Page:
By Payroll and Entitlements Editorial Staff
On March 14, the DOL’s Wage and Hour Division released a triad of new opinion letters addressing FMLA and FLSA compliance. These letters discuss:
- The obligation to designate FMLA-qualifying leave and prohibition on expanding FMLA leave;
- Wage and recordkeeping requirements for residential janitors (exempted under state law) and the "good faith" defense; and
- Compensability of time spent participating in an employer-sponsored community service program.
FMLA leave. In opinion letter FMLA2019-1-A, Keith Sonderling, Acting Wage and Hour Administrator, explains that an employer "may not delay the designation of FMLA-qualifying leave or designate more than 12 weeks of leave (or 26 weeks of military caregiver leave) as FMLA leave." The question arose in the context of an inquiry into whether employers could voluntarily permit employees to exhaust some or all paid sick (or other) leave prior to designating leave as FMLA-qualifying in order to "observe any employment benefit or program that provides greater family or medical leave rights to employees" under 29 CFR Sec. 825.700.
Nothing in the FMLA prevents employers from adopting leave policies more generous than the FMLA requires; however, employers may not designate more than 12 weeks of leave (or 26 weeks of military caregiver leave) as FMLA leave.
State law and "Good faith defense". In FLSA2019-1, Sonderling determined that, under the circumstances outlined in an inquiry from a member of the public, residential janitors are not exempt from FLSA minimum wage and overtime requirements because the FLSA does not include an exemption for janitors and similar employees, even though New York law expressly exempts such workers from state minimum wage and overtime requirements.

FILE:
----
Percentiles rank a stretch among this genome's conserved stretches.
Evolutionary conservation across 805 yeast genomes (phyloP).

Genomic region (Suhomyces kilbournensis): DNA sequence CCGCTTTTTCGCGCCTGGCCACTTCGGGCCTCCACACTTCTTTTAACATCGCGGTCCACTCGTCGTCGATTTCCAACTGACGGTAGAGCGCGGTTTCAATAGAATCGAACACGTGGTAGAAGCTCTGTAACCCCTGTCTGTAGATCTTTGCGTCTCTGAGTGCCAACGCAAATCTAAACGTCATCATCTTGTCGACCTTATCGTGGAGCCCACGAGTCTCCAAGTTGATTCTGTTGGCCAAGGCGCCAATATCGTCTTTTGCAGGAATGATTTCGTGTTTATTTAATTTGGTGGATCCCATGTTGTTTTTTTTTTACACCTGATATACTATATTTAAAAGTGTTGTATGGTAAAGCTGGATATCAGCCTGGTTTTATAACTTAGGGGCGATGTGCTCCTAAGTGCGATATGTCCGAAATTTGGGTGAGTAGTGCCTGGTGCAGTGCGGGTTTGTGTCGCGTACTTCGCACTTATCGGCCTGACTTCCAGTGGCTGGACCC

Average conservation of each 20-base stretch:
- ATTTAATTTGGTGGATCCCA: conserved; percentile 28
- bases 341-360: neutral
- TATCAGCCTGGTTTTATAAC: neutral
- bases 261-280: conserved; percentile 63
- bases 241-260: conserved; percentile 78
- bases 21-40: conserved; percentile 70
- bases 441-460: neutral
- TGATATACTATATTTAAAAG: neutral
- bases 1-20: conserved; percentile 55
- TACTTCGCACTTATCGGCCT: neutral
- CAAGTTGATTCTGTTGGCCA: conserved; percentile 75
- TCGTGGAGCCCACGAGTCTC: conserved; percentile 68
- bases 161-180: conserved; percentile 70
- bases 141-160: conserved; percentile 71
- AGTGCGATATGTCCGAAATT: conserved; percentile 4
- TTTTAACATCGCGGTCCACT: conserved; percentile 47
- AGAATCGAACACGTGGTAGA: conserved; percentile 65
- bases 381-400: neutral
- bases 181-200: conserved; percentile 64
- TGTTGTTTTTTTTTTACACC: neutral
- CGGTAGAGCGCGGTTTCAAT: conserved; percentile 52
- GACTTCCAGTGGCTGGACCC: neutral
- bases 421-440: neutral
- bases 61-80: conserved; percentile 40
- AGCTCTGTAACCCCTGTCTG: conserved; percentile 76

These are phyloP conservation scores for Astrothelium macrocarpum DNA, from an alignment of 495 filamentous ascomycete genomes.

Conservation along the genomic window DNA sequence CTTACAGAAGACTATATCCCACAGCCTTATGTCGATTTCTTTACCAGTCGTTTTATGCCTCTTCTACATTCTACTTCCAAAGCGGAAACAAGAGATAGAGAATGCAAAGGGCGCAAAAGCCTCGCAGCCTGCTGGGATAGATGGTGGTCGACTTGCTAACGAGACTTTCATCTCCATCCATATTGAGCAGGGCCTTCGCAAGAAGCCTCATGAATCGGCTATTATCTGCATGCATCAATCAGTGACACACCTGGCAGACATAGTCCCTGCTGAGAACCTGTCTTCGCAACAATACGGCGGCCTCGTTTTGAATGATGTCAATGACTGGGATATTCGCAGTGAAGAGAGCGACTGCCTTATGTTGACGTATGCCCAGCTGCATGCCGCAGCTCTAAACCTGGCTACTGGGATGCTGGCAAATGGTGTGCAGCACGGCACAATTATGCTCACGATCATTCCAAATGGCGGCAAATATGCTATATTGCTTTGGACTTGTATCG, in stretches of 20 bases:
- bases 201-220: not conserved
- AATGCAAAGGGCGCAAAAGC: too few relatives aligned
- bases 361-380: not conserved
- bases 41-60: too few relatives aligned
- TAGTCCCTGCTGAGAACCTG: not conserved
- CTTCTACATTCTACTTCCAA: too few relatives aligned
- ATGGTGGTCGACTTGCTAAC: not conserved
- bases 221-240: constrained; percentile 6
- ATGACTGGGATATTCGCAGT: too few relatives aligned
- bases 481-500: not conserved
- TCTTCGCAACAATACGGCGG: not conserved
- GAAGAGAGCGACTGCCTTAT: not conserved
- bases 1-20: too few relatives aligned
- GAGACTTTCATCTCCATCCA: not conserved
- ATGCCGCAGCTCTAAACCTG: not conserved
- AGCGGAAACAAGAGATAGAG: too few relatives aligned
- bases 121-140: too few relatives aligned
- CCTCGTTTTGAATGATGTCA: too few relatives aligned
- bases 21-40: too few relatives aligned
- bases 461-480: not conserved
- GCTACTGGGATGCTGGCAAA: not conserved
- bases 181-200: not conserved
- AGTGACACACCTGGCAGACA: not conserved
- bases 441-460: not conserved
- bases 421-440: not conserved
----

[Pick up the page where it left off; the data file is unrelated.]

Further, the WHD does not believe that reliance on state law minimum wage and overtime exemptions amounts to a "good faith defense" to FLSA noncompliance, but courts retain discretion to make that determination on a case-by-case basis.
Employer-sponsored community service. Finally, FLSA2019-2 discusses Sonderling’s take on an employer’s "optional community service program for its employees. "The facts outlined in the public inquiry confirmed that participation in the program was "voluntary and charitable," and that it does not count as "hours worked" under the FLSA, so long as the employer does not "unduly pressure" employees to participate. Those facts include:
- The employer does not require participation and does not control or direct volunteer work;
- Employees do not suffer adverse consequences in their "working conditions or employment prospects" if they do not participate in volunteer activities; and
- The employer does not guarantee bonuses for volunteer work, but instead rewards the group with the most community impact, and gives that group’s supervisor discretion as to what amount, if any, to give to individual employees.
Interested in submitting an article?
Submit your information to us today!Learn More